San Francisco Ballet - uneven through to the corps; DANCE

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San Francisco Ballet's two programmes promised a wide range of often mouth-watering choreography: Balanchine, Mark Morris, and the British premiere of a ballet by David Bintley. The results were variable.

Balanchine, and especially his Stravinsky Violin Concerto, dominated the first programme. This is a fabulous ballet, matching the music with driving rhythm and magnificently angular movement. It is also decidedly taxing. The corps de ballet moves in precise counterpoint, crossing and balancing patterns, rhythms and individual steps. The writing for the soloists is dazzlingly rich, sleek and fast. The ballet's two great pas de deux - the first all contortions and sharp edges, the second full of smooth intricacies - were lucidly danced. The astonishing architecture of the choreography was plainly visible. It isn't often shown in this country, so this glimpse was to be treasured.

Symphony in C fared less well. This is an ideal closing ballet - the audience clearly loved its exuberance and the tutus - but for all its sunniness it is horribly difficult. Its pure classicism is quite as tough as the more obvious complexities of the Violin Concerto; the choreography is so exposed that any flaw in line or technique is immediately evident. It also requires unusual depth of casting. Each movement has a new pair of soloists, and two subsidiary couples. The company's resources could not be more brutally revealed. Again, the performance made the choreography plain, but this ballet demands more. The company are short of authoritative soloists, and need a greater sense of attack.

Mark Morris's Drink To Me Only With Thine Eyes suffered similarly. There are lovely steps in this ballet, but they were lost. The dancing was accurate but airless: classroom exercises rather than dancing.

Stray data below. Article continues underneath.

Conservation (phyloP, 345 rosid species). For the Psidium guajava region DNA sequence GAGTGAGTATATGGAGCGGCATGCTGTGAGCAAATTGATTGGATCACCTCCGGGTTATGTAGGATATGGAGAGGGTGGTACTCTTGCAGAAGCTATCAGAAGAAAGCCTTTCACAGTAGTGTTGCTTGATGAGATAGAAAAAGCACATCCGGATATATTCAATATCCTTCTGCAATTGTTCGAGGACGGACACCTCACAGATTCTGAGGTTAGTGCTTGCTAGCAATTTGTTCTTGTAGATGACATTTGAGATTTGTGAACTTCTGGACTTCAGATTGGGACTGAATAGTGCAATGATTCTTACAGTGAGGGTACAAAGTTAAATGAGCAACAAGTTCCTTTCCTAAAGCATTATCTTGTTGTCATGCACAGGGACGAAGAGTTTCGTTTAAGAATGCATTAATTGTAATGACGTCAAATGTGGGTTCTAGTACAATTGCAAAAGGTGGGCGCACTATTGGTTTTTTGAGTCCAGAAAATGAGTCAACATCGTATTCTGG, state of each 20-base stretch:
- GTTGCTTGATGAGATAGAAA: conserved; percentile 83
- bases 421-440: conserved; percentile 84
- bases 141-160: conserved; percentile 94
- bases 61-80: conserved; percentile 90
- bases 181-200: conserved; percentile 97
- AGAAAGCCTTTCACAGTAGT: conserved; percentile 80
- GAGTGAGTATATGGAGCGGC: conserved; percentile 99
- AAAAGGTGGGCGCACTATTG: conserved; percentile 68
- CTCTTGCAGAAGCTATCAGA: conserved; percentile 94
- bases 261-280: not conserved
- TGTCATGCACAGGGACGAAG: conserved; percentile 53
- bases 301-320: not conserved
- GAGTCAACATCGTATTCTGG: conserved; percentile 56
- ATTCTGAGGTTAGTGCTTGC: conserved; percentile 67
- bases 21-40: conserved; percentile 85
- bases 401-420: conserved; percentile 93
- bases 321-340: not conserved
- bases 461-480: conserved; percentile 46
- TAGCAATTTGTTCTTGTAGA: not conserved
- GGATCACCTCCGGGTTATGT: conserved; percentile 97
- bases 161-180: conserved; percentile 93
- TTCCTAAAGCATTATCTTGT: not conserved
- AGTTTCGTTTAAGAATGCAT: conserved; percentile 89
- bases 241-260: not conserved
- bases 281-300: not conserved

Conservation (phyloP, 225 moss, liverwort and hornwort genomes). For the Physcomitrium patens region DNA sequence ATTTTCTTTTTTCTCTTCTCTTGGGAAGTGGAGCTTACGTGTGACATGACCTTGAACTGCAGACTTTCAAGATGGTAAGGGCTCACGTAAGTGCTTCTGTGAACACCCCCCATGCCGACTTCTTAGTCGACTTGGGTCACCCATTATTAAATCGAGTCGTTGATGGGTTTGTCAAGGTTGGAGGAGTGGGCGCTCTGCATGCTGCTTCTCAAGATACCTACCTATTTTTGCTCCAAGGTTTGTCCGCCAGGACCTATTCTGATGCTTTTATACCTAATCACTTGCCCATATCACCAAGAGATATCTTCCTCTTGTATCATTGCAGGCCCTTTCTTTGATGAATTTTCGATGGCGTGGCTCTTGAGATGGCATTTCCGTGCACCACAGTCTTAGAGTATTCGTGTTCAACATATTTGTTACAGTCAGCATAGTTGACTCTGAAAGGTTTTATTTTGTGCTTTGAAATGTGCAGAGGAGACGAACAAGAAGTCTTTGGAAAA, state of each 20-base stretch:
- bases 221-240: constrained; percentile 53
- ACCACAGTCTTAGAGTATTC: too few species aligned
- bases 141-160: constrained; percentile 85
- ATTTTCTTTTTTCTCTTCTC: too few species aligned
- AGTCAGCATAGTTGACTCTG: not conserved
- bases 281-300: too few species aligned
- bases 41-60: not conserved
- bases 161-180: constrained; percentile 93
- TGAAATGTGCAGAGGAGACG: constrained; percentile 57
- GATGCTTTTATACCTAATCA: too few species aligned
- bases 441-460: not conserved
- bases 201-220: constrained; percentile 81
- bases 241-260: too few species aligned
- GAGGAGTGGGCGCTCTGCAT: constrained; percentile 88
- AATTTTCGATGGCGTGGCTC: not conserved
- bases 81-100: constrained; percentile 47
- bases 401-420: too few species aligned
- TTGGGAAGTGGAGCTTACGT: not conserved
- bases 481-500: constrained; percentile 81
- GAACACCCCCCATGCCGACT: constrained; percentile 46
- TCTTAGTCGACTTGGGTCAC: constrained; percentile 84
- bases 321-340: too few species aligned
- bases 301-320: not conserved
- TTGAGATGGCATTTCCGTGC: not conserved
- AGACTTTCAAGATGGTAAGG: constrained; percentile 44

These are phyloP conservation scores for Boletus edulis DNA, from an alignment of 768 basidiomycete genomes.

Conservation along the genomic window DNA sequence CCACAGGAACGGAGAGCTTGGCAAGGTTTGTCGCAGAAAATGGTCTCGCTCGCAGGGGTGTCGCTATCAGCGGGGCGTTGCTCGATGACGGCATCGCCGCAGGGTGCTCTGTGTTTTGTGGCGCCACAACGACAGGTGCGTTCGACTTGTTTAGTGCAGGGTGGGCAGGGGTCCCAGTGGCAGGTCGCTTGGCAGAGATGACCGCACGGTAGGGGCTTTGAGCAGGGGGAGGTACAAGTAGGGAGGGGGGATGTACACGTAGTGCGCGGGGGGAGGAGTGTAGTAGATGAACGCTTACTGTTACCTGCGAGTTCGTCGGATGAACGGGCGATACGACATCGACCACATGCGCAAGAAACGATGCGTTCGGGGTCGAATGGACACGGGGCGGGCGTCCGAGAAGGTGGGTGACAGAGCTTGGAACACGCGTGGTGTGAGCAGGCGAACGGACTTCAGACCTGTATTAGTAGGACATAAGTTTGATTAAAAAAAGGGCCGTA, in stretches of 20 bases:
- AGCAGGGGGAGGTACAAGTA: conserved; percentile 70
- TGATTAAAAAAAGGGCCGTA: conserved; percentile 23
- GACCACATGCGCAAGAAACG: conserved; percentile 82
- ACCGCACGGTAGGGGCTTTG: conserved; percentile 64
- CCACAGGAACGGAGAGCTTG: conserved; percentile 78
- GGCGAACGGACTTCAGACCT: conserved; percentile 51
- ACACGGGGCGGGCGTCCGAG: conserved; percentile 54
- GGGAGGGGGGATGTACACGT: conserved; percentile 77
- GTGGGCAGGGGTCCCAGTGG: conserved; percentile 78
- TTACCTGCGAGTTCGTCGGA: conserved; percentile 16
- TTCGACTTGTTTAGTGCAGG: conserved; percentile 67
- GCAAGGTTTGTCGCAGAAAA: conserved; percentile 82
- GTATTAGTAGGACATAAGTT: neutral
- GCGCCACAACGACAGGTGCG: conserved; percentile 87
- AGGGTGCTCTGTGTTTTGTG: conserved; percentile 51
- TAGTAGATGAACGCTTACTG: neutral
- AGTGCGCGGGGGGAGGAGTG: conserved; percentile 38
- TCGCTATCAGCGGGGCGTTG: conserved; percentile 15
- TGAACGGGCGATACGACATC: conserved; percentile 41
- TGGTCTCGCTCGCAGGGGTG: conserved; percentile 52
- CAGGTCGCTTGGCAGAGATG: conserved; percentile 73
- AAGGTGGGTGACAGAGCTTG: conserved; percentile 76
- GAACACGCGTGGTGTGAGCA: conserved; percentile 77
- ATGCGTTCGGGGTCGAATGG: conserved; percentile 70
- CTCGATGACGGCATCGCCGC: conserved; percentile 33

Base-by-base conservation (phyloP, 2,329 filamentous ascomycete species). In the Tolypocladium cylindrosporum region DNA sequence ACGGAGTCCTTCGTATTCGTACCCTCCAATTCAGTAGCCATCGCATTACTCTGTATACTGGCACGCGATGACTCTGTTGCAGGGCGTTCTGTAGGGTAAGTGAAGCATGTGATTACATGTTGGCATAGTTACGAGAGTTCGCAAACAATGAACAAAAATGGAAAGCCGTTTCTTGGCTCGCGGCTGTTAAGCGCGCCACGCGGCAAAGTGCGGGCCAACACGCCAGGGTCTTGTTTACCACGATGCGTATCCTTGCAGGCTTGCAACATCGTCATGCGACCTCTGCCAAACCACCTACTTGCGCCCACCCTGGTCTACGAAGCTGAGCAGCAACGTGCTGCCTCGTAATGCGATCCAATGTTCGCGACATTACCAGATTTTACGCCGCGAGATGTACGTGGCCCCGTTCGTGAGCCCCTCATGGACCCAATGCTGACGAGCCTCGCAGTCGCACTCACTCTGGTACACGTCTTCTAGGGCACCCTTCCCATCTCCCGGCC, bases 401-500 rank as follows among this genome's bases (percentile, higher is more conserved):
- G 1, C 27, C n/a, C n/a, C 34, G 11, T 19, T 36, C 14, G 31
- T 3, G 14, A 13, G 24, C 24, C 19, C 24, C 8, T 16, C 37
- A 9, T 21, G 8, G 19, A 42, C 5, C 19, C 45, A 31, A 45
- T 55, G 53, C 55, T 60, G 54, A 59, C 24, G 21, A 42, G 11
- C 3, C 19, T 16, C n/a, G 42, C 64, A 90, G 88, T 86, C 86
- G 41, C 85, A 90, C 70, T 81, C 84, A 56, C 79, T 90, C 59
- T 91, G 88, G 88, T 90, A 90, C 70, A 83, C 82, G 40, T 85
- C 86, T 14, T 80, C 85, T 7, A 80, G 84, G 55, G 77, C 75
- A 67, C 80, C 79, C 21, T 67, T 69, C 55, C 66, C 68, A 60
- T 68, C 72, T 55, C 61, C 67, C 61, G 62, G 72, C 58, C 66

David Bintley's The Dance House, set to Shostakovitch's Concerto for Piano, Trumpet and Strings and made for this company, suits them much better. It is a dance of death, possibly Aids; modern representations of plague tend to imply it, and the ballet is dedicated to a friend who died of the disease. The set suggests a rehearsal studio, with a scarlet barre (echoed in a red band on the women's costumes). The ballerina is claimed by Death in the first movement (surely the first personification of death to labour under the disadvantages of blue skin and salmon-pink legwarmers). The soloist of the second has one red stockings, suggesting that the disease is spreading; the last is the dance of death. Most aspects of Bintley's theme have been seen before, which may be why he is weakest in the choreography for the principals. The work for the corps is much better, especially in the first two movements. And the company really understand it. They are technically accomplished, sometimes touching.

All their efforts could not save two works by Helgi Tomasson, the company's director. The lumpen Sonata appeared to particular disadvantage; like Criss-Cross, Tomasson's other ballet, it is ambitious but derivative.

Overall, both programmes were uneven, perhaps because of different conditions of staging. Stravinsky Violin Concerto, the greatest success, is under the control of the vigilant Balanchine Trust. Work might improve Symphony in C and Drink To Me Only With Thine Eyes. But even so, there are worrying limitations. Tomasson has been praised for revitalising the company, but more remains to be done.

Edinburgh Playhouse (0131 473 2000), today at 2pm & 7.30pm.

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